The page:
Tag Archives: Thierry Henry

Deschamps the natural choice to lead France

Photo courtesy of zimbio.com. Will Didier Deschamps (pictured above) be able to restore order with French soccer?

By Nick Craddock

The French football team has found itself in what is becoming a familiar predicament: In shambles following a major tournament.

Enter former national team hero, Didier Deschamps, introduced as the manager of France over the weekend to salvage the national side from the guillotine of the soccer world’s critics and naysayers. The only man capable of doing so.

Deschamps, captain of France’s 1998 World Cup and Euro 2000 championship-winning teams, was the natural choice — the only choice — to lead France back to respectability following another disappointing major tournament, this time at Euro 2012. As a result, Deschamps’ former national teammate Laurent Blanc took the fall for the team’s poor performance and stepped down as the France manager. Continue reading


“If You Were a Professional Athlete”

Newly acquired Phillie's ace, Cliff Lee (pictured above), has helped demonstrate to me why the MLB would be the best professional sport to participated in.

Recently, I was involved in a discussion with some of  my fellow sports fanatics regarding professional sports, and which would be the best one to play.  Now obviously, none of us have a shot of being a professional athlete.  Those days are long gone.  But every guy can dream a little right?

So the discussion, which rapidly got very heated centered around the topic of, “If you were a professional athlete, which sport would you want it to be and why.”  Oddly enough, we all had differing opinions.  Is there no ideal professional sport to play?  Or is there..

The following is a G Rated version of the main points brought up in our recent discussion and my ultimate list in order of preference.

5. Professional soccer was immediately thrown out.  Does anybody really want to play in the MLS?  Sure, soccer is the world’s most popular sport.  But this is the United States my friends.  Soccer has been the next big thing for 30+ years now it seems.  Will it ever become the “current” big thing?  Plenty of players in the MLS make just $40,000 a year.  Then you have your Landon Donovan’s, who make a little over $2 million a year.  In actuality though, the League minimum is $33,000 a year.  The League average salary is $138,000.  Also, take note that this number is highly distorted due to players like David Beckham and Thierry Henry making far more than the rest of the League.  On average, players on the practice squads for NFL football teams make over $80,000 a year.  Next..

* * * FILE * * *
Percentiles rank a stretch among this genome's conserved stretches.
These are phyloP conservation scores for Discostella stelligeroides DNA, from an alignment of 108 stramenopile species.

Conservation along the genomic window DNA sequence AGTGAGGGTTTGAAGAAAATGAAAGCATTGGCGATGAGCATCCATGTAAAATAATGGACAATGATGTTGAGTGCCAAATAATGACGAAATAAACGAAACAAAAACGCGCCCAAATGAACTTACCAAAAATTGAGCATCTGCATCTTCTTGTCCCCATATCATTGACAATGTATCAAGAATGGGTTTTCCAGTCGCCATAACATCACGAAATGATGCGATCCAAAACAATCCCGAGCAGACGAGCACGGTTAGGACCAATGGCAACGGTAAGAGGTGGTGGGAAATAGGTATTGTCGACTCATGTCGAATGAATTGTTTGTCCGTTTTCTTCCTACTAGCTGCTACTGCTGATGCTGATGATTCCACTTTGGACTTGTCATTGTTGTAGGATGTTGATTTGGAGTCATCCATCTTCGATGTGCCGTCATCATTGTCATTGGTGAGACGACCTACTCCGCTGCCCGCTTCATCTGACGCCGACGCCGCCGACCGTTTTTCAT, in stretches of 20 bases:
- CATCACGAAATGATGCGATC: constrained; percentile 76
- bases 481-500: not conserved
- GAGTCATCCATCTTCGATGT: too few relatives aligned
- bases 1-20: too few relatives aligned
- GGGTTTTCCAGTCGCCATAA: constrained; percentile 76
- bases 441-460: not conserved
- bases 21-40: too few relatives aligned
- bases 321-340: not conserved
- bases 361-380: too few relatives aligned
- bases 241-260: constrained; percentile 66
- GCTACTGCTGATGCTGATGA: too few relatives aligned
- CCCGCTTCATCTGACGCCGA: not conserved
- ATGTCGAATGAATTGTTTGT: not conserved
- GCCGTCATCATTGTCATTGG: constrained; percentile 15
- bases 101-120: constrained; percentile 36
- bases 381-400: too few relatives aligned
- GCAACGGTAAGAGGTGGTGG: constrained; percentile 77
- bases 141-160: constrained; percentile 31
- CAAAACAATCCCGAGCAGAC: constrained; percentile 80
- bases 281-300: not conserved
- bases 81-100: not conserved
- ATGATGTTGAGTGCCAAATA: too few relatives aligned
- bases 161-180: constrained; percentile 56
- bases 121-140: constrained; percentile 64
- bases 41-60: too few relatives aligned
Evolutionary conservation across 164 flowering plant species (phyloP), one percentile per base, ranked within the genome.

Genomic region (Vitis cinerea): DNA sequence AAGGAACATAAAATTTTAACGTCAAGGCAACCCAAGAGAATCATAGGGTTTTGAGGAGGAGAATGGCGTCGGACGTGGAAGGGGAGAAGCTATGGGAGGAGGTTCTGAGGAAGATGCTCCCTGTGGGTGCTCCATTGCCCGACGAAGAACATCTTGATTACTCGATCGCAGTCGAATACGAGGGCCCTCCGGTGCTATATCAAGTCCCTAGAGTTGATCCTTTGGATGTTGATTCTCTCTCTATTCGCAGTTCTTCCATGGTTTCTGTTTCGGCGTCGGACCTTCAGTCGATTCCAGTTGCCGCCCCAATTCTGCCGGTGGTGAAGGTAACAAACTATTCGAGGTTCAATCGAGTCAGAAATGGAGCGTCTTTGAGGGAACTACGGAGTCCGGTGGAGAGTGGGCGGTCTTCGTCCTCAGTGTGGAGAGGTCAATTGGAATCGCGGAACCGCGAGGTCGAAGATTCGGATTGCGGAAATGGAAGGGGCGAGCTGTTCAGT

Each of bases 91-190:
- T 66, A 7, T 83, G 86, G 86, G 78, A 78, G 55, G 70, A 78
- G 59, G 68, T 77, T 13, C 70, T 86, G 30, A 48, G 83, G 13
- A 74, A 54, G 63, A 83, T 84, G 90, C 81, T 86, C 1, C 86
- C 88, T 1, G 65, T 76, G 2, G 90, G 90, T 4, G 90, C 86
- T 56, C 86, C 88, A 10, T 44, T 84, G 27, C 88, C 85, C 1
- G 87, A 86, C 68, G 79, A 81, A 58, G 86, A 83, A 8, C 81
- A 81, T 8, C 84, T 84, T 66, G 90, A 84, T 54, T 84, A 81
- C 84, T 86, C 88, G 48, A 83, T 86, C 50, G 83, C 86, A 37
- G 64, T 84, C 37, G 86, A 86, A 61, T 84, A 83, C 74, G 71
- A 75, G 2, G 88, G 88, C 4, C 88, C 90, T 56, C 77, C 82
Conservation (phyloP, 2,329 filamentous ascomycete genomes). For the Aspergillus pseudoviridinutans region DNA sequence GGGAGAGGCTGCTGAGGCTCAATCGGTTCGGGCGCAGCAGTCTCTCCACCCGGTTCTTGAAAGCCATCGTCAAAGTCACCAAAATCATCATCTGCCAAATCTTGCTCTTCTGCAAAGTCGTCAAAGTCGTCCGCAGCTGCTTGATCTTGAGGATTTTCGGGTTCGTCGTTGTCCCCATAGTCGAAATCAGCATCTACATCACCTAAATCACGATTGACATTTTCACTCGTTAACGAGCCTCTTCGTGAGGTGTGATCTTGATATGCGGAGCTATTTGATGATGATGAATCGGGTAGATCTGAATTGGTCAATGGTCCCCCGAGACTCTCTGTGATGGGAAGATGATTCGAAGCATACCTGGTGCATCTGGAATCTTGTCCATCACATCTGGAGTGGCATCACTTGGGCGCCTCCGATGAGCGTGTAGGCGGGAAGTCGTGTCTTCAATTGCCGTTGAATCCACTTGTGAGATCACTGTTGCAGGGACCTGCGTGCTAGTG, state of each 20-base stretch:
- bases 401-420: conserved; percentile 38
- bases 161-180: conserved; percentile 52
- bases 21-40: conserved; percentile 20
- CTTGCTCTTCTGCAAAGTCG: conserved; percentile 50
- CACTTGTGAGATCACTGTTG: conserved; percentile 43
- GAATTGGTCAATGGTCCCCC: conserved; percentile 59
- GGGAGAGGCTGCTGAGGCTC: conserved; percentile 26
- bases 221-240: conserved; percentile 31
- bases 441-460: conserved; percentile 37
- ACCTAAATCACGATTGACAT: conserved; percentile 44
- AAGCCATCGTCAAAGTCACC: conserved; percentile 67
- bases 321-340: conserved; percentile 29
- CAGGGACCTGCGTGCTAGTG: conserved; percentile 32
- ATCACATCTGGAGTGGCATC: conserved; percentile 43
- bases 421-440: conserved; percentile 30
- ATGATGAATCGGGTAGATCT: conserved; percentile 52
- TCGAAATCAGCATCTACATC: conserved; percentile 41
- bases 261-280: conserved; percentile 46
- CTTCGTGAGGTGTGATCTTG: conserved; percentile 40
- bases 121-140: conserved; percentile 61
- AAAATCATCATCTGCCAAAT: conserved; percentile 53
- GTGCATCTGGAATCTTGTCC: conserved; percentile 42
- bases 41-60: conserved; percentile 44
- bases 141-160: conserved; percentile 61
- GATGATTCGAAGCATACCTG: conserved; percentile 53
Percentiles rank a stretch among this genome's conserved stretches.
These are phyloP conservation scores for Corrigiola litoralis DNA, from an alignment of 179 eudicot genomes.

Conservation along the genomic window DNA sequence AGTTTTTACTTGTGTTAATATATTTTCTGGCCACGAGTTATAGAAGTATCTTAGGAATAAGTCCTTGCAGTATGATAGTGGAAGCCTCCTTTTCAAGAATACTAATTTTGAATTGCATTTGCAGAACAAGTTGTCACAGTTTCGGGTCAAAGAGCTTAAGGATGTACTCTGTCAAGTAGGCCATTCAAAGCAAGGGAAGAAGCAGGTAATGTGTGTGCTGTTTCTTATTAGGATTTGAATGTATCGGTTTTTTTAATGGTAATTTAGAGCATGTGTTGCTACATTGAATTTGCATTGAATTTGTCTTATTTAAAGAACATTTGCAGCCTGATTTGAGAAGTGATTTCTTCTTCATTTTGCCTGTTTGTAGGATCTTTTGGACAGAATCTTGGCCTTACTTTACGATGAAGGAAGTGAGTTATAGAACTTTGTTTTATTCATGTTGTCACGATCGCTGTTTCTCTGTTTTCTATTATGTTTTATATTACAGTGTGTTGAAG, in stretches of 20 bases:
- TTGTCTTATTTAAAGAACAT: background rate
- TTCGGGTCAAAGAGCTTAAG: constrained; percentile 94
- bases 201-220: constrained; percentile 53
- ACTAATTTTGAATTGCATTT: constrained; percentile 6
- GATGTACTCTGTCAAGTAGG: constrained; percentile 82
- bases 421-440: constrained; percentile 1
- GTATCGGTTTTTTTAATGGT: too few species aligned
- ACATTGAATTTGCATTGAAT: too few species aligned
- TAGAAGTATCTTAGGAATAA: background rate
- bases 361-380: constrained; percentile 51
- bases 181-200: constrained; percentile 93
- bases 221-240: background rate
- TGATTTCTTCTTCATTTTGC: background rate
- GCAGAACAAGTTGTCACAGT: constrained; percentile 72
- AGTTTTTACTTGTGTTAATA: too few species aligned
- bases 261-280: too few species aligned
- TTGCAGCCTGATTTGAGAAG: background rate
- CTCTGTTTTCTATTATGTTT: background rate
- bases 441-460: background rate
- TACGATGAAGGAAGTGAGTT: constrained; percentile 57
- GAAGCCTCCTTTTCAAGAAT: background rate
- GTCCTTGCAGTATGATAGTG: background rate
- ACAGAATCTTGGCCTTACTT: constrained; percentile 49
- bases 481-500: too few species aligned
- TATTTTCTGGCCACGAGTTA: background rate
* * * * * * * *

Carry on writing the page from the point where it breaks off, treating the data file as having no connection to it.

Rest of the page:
4.  A few of the guys in the room said golf.  They had no real tangible reason other than you get to travel the world and staying in peak shape is not essential.  Typical response of a lazy couch potato right? But I think my friends failed to realize a key factor on the PGA Tour.  There is no League minimum.  There is no minimum salary.  So if you sustain a major injury or a major funk, you could come out making piss poor money.  Maybe you get to travel the world, but on whose penny?

3. Then there was talk about the most popular League in American sports, the NFL.  The NFL looks great.  Who does not love to sit down on Sundays and watch the NFL?  And in this game, you only play one game a week.  This is where the numbers start getting better.  The League minimum for a rookie is $285,000.  For a second year player, it is $360,000.  By your 5th year, it is $595,000.  But I also realize that the average NFL career is only 3 years for a reason.  Guys like Ray Lewis, James Harrison, and Brian Urlacher are mainstays in this League.  Fear of injury and a lack of guarantees would sway my vote away from the NFL.  But if you remain healthy, the money is very good.

2.  Then you got the NBA.  As a rookie, the League minimum is right around $470,000 (wow).  By year 2, it has already skyrocketed to around $760,000.  Sorry, NFL, but this money is better.  And injuries are less prevalent.  Granted the average NBA roster carries only 12 active players a game (can have up to 15 guys on the roster).  In the NFL, 53 players can be on the roster, with 45 active guys on gameday.  So sure, this might be why NBA players rake in higher salaries at least from a minimum standpoint, because there are less of them.  The NBA gets my nod over the NFL without question.